An action in the United States District Court for the District of Massachusetts against an alarm company arose out of a fire that caused extensive damage to a property. The insurance company made payment to its insured in excess of $400,000 for the damages sustained from the fire according to the terms of the policy. Then, more than one year after the fire occurred, the insurance company brought an action against the alarm company for negligence, breach of contract and breach of warranty, seeking to recover the payments made to its insured.

The defendant alarm company moved for summary judgment arguing that the waiver of subrogation and a one-year contractual limitation period provision in the alarm system maintenance contract prevented the insurance company from bringing the suit.

A maintenance contract represented the only written understanding between the insured and the alarm company at the time of the fire. Apparently the maintenance contract was destroyed in the fire and the alarm company was only able to locate a signature page. The alarm company was unable to locate the balance of the contract, but its representative testified in a deposition that he probably mailed a multi-page contract to the plaintiff’s insured. In addition, the form number of the contract was printed on the contract and there was testimony that the maintenance contract was based on a standardized form. The representative of the alarm company further testified that the residential services contract was a standard form with a perforated top that held the signature and terms and conditions pages together. The terms and conditions of the form included a waiver of subrogation and a provision limiting the period for filing a lawsuit to one year from the date the underlying event occurred.

The court said that two issues had to be determined: 1) whether the alarm company’s secondary evidence sufficiently established the terms of the maintenance contract; and 2) whether the maintenance contract terms prevented the plaintiff insurance company from pursuing the present litigation.

With reference to the first issue, the court pointed out that although the alarm company was only able to produce the executed signature page of the maintenance agreement, through discovery it had provided secondary evidence indicating that waiver of subrogation and contractual limitations period provisions were included in the terms of the maintenance contract. The representative of the alarm company testified that the plaintiff’s insured requested maintenance for his alarm system and that it was the representative’s custom, habit and practice to send customers requesting maintenance a residential services contract.

The court therefore determined that the record supported a determination as a matter of law, that the second page was received, and that the standard form waiver of subrogation and contractual limitations period provisions would be incorporated into the maintenance contract. The second page of the residential service contract clearly indicated in bold, capitalized font above the signature line that there was an additional “attachment, which contains important terms and conditions for this contract.” By signing the agreement, the insured admitted to having “read this page” and understanding “all the terms and conditions of this contract.”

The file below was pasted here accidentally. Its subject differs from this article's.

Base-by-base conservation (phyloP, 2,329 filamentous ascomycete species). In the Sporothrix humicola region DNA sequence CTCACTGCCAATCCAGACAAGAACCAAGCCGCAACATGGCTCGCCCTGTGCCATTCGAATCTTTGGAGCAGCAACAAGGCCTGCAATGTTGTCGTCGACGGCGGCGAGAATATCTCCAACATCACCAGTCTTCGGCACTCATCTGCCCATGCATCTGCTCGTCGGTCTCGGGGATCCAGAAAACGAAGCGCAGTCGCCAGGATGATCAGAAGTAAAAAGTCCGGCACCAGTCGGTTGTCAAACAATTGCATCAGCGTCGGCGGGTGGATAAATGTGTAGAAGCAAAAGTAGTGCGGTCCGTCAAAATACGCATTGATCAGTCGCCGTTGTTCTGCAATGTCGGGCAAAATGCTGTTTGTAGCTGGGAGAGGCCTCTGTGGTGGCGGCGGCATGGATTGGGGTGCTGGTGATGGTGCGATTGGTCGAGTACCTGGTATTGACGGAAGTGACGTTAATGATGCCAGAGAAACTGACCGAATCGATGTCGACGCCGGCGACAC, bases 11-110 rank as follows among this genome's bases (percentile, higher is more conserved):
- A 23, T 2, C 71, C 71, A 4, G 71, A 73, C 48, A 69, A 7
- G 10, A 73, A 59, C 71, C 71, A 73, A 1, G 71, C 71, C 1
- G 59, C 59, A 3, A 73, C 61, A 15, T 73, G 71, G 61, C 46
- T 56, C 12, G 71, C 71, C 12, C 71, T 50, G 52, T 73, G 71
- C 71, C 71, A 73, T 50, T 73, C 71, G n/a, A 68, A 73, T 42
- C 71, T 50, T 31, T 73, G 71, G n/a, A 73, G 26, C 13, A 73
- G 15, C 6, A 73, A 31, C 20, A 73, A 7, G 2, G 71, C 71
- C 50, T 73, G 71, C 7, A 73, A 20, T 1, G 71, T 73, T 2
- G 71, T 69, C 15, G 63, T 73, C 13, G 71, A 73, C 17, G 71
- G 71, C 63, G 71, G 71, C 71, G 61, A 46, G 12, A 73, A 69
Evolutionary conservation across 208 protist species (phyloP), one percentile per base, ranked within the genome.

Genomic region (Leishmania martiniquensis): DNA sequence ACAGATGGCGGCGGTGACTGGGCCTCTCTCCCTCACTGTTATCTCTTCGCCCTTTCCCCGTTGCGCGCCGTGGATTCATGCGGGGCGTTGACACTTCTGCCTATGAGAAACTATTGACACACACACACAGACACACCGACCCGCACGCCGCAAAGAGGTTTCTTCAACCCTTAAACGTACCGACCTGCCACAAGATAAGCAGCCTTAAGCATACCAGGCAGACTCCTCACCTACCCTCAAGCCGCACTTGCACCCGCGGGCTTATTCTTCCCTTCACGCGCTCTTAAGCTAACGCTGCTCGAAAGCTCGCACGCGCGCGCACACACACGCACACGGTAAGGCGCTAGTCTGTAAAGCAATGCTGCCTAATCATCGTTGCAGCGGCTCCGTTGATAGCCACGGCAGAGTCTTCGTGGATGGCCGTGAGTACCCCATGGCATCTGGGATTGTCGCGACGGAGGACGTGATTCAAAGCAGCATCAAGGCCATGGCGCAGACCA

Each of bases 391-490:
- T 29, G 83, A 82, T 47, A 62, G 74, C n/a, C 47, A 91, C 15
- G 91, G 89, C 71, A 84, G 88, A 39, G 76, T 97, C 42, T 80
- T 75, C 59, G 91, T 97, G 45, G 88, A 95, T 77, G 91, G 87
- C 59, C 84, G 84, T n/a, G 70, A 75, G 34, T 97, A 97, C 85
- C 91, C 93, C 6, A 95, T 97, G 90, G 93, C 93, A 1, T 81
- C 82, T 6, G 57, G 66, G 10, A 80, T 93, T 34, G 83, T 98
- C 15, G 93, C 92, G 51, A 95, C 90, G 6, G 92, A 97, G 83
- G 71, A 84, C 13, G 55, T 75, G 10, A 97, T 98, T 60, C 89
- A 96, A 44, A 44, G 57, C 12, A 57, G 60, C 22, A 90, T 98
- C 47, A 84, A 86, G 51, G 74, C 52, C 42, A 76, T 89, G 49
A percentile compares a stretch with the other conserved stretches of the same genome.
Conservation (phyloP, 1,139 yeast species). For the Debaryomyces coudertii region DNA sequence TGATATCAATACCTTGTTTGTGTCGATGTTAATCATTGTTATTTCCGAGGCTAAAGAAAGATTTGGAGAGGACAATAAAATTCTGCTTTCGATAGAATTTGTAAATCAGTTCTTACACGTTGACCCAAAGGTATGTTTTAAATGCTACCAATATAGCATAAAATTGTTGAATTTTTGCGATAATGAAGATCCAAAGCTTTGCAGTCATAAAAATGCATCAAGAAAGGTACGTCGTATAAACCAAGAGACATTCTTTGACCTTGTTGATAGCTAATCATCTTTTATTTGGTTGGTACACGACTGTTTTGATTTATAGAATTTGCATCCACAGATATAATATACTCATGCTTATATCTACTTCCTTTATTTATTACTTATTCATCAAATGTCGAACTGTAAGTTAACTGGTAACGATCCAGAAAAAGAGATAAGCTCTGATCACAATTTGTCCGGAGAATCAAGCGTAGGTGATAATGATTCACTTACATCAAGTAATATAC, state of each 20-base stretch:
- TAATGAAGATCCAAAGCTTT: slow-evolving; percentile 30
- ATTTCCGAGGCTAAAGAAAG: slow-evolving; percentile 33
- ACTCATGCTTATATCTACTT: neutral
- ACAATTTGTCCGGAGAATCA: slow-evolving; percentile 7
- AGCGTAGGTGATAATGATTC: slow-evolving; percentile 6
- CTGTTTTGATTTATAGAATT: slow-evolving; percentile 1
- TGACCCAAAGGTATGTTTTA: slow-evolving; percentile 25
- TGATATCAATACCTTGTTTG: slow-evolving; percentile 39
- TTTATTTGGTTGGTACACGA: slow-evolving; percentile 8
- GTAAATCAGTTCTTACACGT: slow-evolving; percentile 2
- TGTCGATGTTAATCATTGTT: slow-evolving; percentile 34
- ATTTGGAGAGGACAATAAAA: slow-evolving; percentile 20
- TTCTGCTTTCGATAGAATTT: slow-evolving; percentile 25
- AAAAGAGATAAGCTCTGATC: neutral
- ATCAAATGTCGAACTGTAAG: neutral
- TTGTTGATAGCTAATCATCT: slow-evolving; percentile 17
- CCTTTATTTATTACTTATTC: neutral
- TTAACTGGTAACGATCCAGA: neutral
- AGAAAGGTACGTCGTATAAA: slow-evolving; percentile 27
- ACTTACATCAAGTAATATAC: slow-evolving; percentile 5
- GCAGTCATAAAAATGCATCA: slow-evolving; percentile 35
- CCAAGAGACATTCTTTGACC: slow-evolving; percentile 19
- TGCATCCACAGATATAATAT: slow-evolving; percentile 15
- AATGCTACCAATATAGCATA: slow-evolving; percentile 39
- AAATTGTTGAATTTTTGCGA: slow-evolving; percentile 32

The court then pointed out that by entering into the maintenance contract, the plaintiff’s insured agreed to file “any lawsuit or other action against the alarm company within one year of the fire.” In addition, the insured agreed to “waive all subrogation and other rights of recovery against the alarm company.”

Therefore the court found, among other things, that the plaintiff insurance was subject to the provisions of the contract that limit the insured’s recovery period. Therefore the defendant’s motion for summary judgment was granted.

  Readers Ask

Q    A very good customer has had a series of false alarms and is now insisting that our company reimburse him for the false alarms that he has paid to the city. Do I have to reimburse the customer?

A    What does the contract say? If the contract says that the subscriber is responsible for payment of false alarm fees, then it is the subscriber’s responsibility and not yours. On the other hand, if the false alarms are caused by an equipment malfunction and not by any action on the subscriber’s part, then you may want to work out something with the subscriber to maintain good will. If the contract is silent about the payment of false alarm fees, it is probably the subscriber’s responsibility, although you may wish to update your contract.